The Columbia experience

print   ·   T  T  

ANUSHA BALAKRISHNAN talks about her year at college.

Anusha Balakrishnan
Anusha Balakrishnan

The first week of college is both exciting and terrifying and at times intimidating too. As a member of Columbia’s Class of 2015, however, I was given the opportunity to make sure I had that base covered. As soon as I was accepted, I received a link to join the Class of 2015 Facebook group to network with fellow accepted students —making dozens of new friends online before even setting foot on campus.

As a result, the first week of orientation was spent frantically meeting cyber-friends face-to-face for the first time. The University organised orientation events such as trips to the High Line Park and a party at Governor’s Island open only to the incoming class. In addition, they made sure to introduce us to the campus community. On the fourth day of orientation, the University held its bi-annual ‘Activities Fair’, an opportunity for students to explore the 150 plus clubs and organisations on campus, that all have different mission statements and student participation. The orientation was truly the experience of a lifetime and gave us the seamless transition we needed into our stressful yet rewarding academic and social lives.

I’ll admit it – I’ve never been a fan of the rote-learning methods that my ISC school (and others) employs on a regular basis. My first class at university, then, was an absolute surprise. It was a class called ‘Literature Humanities’, a class that was required of all majors and that covered several dazzling works of Western literature from Homer’s Iliad to Dostoyevsky’s Crime and Punishment. Literature buffs and physics majors alike found the class incredible. The teaching methods were so very different from what I was used to – from making students analyze subtle elements of theme to showing us related works of art at the Metropolitan Museum of Art, everyone attempted to make the study of literature comprehension-centric. Even my more technical classes like computer science attempted to take learning outside of the textbook. We never used the textbook in class to begin with, my professors made sure to show us real-life uses of the concepts we were learning. Most memorably, my algorithms professor treated us to a video demonstration of recent developments in robotic surgery, explaining as far as possible the concepts involved in recent technology in the field.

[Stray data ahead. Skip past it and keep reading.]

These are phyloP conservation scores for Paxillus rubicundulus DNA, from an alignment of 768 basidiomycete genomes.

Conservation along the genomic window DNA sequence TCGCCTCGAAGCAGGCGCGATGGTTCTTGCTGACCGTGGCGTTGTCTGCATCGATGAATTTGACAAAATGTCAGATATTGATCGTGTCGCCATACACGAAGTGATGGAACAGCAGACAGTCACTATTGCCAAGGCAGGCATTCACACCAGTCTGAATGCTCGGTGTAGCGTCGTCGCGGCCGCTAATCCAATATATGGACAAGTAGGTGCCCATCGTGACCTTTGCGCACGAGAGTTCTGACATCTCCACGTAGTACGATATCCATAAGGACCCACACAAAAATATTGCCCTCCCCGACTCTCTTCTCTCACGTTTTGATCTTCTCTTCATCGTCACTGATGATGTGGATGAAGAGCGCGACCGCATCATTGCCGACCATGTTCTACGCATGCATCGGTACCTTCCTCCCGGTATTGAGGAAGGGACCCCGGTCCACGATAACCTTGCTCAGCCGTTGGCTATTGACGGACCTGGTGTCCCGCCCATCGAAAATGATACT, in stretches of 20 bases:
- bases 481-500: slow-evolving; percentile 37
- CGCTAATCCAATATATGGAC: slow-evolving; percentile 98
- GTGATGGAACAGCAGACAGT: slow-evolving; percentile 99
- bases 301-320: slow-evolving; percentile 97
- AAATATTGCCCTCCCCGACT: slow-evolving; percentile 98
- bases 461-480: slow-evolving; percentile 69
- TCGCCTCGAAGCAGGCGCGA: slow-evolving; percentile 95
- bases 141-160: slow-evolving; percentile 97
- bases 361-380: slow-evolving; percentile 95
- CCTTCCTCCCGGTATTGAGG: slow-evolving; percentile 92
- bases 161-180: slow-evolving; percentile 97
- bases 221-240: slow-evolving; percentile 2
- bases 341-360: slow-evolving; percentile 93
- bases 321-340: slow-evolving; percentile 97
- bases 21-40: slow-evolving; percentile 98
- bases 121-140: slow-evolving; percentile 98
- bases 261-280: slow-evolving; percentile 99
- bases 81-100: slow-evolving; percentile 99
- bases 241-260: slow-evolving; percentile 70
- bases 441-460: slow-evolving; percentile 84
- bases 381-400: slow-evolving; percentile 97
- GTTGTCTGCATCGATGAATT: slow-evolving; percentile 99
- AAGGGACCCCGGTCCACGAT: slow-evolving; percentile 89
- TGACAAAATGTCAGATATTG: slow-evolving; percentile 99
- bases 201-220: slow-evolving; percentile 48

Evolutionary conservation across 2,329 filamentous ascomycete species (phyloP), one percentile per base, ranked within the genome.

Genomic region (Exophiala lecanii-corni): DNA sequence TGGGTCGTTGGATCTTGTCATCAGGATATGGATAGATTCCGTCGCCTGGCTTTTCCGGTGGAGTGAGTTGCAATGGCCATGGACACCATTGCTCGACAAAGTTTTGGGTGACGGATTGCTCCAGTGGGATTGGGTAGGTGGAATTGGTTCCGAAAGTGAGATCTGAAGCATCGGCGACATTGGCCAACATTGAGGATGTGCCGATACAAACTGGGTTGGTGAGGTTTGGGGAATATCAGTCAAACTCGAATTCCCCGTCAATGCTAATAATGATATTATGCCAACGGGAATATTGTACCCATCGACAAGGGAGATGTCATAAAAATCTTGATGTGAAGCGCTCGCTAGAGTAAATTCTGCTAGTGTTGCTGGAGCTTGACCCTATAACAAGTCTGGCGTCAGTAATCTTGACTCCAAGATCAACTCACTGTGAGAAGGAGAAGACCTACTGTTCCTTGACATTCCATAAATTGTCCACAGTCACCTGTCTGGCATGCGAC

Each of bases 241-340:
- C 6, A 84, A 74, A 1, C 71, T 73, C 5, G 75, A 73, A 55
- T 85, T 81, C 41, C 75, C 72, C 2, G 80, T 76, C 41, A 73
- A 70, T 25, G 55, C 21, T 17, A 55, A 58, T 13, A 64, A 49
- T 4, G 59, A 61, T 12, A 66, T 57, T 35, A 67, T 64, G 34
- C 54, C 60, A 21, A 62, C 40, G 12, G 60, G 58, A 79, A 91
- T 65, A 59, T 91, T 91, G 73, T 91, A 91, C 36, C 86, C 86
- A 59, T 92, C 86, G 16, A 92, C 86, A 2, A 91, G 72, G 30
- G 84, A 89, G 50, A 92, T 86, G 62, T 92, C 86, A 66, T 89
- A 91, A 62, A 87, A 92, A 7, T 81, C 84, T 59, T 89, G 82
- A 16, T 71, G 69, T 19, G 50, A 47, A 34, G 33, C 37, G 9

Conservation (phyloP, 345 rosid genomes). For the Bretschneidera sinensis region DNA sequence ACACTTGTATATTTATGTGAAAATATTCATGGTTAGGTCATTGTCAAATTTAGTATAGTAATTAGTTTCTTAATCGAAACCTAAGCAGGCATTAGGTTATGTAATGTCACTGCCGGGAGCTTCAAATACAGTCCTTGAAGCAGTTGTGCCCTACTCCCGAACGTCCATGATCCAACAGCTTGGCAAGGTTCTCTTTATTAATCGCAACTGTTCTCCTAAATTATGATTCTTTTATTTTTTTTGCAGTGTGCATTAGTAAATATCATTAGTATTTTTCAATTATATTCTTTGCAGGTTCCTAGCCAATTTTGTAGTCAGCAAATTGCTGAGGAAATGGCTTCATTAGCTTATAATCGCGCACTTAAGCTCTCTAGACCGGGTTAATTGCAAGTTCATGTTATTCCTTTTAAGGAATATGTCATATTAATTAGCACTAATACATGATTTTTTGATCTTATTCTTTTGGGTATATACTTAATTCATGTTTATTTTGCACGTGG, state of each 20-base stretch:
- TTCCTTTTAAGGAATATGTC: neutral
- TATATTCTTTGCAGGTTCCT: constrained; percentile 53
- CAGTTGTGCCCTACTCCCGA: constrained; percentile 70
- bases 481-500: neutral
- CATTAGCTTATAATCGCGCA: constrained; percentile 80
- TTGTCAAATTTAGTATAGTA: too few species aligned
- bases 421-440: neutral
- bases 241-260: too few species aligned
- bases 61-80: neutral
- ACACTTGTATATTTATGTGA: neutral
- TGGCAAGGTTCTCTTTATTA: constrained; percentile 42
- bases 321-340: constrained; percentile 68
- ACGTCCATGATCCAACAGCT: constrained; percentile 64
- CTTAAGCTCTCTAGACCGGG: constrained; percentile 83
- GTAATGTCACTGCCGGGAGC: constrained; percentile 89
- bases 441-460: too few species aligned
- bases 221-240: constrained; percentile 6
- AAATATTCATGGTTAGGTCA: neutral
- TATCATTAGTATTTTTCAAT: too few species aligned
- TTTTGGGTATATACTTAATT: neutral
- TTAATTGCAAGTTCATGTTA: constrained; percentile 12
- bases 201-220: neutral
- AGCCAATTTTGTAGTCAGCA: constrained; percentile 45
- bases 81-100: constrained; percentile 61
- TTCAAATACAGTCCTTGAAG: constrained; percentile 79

first day, we were encouraged to play an active role in organisations on the campus. I decided to join the Columbia Daily Spectator, the student-run (and self-funded) daily newspaper of the University community; Columbia Television, the student-run TV club that filmed and developed TV shows created by students; and the Heights-to-Heights mentoring program that connected students of the University with students in Harlem whose second language was English. Each organisation provided me with a different experience altogether — by the end of the year, I had also got selected to be a part of the Global Recruitment Committee, the organisation that is presided by the Office of Admissions and that welcomes international students to the student community.

My year at college definitely kept me challenged; it’s difficult to try and find the balance between maintaining your personal academic standards and exploring all the opportunities that a new country and community has to offer. As a result, I emerged more intellectually stimulated than I had ever been. I may not yet have decided where I want my career to take me, but I’ve definitely been given the chance to consider and examine all my options before making that decision.

I don’t mean to be an ambassador on behalf of the recruitment committee, but I would definitely recommend applying here if you’re looking for a stiff challenge in the next four years of your life; Columbia won’t disappoint.

The writer is a second-year student at Columbia University, U.S.



Recent Article in EDUCATION PLUS

What makes a good leader?

Leadership demands progressive learning, and does not haveset rules. »